Be an informed voter. Or be quiet.

16 Sep

I don’t answer the phone when they call.

I get annoyed with those cut-off phone messages that are obviously pre-recorded and set to start playing as soon as the phone (even the voicemail) picks up.

When they knock on the door, I sometimes … okay, usually … pretend I’m not home.

So, when do I meet my candidates? I always vote, so how do I make my choice? I admittedly don’t have the time or will to listen to their pitches when they try to reach me…(I was unsure whether I should admit this. But really, if I’ve just gotten home, I’m eating dinner and trying to unwind…no offense, but I’m not sure I want to hear a laundry list of committees you’ve sat on…)

But on Election Day, I don’t go in blind. I do a bit of research on my own time. I work at a group of newspapers. So, well, it comes up.

Last night at the city’s first-ever Meet and Greet session, I heard some funny comments from both candidates and voters alike.

A lady was standing outside the gym, peering in the window. “Come on in,” I said. “All of the candidates for the upcoming election are in here. You can chat with them. Ask them your questions. Decide who to vote for.”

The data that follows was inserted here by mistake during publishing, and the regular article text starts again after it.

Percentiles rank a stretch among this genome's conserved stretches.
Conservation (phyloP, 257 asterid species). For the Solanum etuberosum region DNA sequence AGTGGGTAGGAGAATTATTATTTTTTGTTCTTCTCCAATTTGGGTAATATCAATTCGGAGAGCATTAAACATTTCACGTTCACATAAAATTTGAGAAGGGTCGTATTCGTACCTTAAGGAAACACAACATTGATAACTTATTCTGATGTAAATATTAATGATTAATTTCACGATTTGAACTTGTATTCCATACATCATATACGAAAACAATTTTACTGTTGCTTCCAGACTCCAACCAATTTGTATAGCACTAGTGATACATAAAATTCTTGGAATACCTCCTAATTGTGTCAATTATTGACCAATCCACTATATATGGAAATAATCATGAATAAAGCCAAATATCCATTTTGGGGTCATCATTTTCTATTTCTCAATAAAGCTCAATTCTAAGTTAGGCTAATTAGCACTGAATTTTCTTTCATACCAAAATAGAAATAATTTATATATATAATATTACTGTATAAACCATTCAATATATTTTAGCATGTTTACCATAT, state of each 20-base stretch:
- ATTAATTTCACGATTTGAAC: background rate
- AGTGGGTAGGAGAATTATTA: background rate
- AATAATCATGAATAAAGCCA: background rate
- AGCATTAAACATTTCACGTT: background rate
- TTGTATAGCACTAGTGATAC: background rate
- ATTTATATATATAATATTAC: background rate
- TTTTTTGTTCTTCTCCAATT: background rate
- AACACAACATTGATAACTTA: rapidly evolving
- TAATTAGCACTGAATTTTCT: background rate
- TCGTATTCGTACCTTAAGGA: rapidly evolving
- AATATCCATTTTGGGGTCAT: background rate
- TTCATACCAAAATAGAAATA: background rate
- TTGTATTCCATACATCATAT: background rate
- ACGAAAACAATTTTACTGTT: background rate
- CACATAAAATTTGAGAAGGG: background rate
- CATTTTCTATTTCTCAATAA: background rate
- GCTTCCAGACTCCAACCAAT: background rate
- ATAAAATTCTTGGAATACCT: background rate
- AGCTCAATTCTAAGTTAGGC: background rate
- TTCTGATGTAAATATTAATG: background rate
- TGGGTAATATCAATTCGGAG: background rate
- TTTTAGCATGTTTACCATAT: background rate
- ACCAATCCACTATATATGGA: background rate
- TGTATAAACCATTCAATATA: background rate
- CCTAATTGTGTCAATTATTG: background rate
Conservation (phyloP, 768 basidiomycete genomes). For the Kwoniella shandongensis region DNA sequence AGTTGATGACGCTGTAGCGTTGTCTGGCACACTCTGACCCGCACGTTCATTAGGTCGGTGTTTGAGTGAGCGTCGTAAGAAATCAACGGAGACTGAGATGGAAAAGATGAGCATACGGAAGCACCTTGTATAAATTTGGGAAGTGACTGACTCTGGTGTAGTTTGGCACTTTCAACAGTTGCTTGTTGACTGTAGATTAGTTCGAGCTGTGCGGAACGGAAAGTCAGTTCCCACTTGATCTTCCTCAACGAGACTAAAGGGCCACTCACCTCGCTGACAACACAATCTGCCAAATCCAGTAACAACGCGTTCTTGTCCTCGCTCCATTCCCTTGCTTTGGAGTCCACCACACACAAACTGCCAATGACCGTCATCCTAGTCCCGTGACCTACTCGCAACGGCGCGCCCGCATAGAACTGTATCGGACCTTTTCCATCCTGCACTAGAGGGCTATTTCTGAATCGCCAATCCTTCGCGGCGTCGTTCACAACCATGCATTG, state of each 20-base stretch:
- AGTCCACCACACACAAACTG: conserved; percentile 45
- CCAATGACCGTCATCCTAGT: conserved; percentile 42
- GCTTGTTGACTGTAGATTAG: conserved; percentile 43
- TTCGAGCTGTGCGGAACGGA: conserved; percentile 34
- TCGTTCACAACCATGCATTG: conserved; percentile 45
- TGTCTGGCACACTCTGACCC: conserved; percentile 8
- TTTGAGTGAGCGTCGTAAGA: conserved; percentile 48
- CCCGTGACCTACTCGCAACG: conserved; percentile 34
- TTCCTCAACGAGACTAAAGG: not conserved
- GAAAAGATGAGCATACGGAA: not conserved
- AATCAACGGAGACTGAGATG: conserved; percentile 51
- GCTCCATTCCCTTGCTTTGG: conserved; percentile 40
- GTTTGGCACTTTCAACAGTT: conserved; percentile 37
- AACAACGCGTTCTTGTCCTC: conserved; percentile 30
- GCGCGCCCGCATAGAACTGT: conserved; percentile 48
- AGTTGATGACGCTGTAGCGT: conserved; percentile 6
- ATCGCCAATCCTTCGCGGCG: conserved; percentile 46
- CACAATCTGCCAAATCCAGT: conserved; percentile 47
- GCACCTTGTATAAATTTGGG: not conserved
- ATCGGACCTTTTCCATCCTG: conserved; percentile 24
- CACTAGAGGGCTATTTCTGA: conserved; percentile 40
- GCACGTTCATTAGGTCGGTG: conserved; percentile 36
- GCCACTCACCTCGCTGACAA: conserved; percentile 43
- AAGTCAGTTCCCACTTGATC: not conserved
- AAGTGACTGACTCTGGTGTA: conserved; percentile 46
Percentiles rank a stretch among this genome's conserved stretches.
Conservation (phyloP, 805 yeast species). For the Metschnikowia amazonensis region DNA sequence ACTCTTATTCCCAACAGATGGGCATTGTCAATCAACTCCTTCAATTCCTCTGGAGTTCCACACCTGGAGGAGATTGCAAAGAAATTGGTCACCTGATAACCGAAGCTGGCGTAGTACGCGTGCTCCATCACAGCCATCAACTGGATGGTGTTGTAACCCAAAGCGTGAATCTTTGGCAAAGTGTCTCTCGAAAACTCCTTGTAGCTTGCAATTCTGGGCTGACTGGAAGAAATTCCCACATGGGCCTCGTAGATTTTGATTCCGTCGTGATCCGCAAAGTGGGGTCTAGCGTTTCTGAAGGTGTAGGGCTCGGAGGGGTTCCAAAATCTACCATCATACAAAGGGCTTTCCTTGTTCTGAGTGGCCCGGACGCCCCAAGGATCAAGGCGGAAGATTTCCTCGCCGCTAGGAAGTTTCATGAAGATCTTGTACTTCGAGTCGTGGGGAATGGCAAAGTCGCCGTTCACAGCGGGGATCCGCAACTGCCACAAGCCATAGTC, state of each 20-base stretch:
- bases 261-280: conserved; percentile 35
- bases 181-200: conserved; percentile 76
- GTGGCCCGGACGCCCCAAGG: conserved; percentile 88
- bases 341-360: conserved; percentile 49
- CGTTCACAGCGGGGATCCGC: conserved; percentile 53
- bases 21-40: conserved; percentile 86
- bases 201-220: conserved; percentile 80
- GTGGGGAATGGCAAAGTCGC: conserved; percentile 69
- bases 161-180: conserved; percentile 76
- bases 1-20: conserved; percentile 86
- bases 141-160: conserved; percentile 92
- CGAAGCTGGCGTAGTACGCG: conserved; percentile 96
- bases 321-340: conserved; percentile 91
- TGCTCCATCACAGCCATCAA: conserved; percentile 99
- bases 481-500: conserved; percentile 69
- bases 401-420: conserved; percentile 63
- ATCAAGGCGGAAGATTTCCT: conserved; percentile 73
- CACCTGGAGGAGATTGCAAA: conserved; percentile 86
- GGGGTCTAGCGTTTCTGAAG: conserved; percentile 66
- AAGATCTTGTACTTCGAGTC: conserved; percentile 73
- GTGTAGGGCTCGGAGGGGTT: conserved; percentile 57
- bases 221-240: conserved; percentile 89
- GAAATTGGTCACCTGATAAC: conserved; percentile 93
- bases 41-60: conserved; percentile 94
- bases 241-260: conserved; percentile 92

Well, she looked at me like I had 10 heads.

“Nah,” she said. “I know them. They are all the same.”

Hmm. Ok. But on October 26 and for the next four years, in my humble opinion, you’ve lost your right to complain about city hall and its happenings. They are standing in a room, waiting to chat. Answer your questions.

A candidate seeking election in one of Vaughan’s wards came by to “check it out”.

“Well,” I said. “It’d be great to see a few more people out. But it’s tough to get people to these things. Have you been spreading the word as you door-knocked?”

“Nope,” he said. “I didn’t want to. I’d rather people go to events where no other candidates are so that they only meet me. Like my barbecue.”


That is not quite my idea of 1) a candidate who has any faith in his abilities and 2) someone who values public engagement and democracy.

What better place to show off your skills, ideas and personality than in a room with all of your competitors?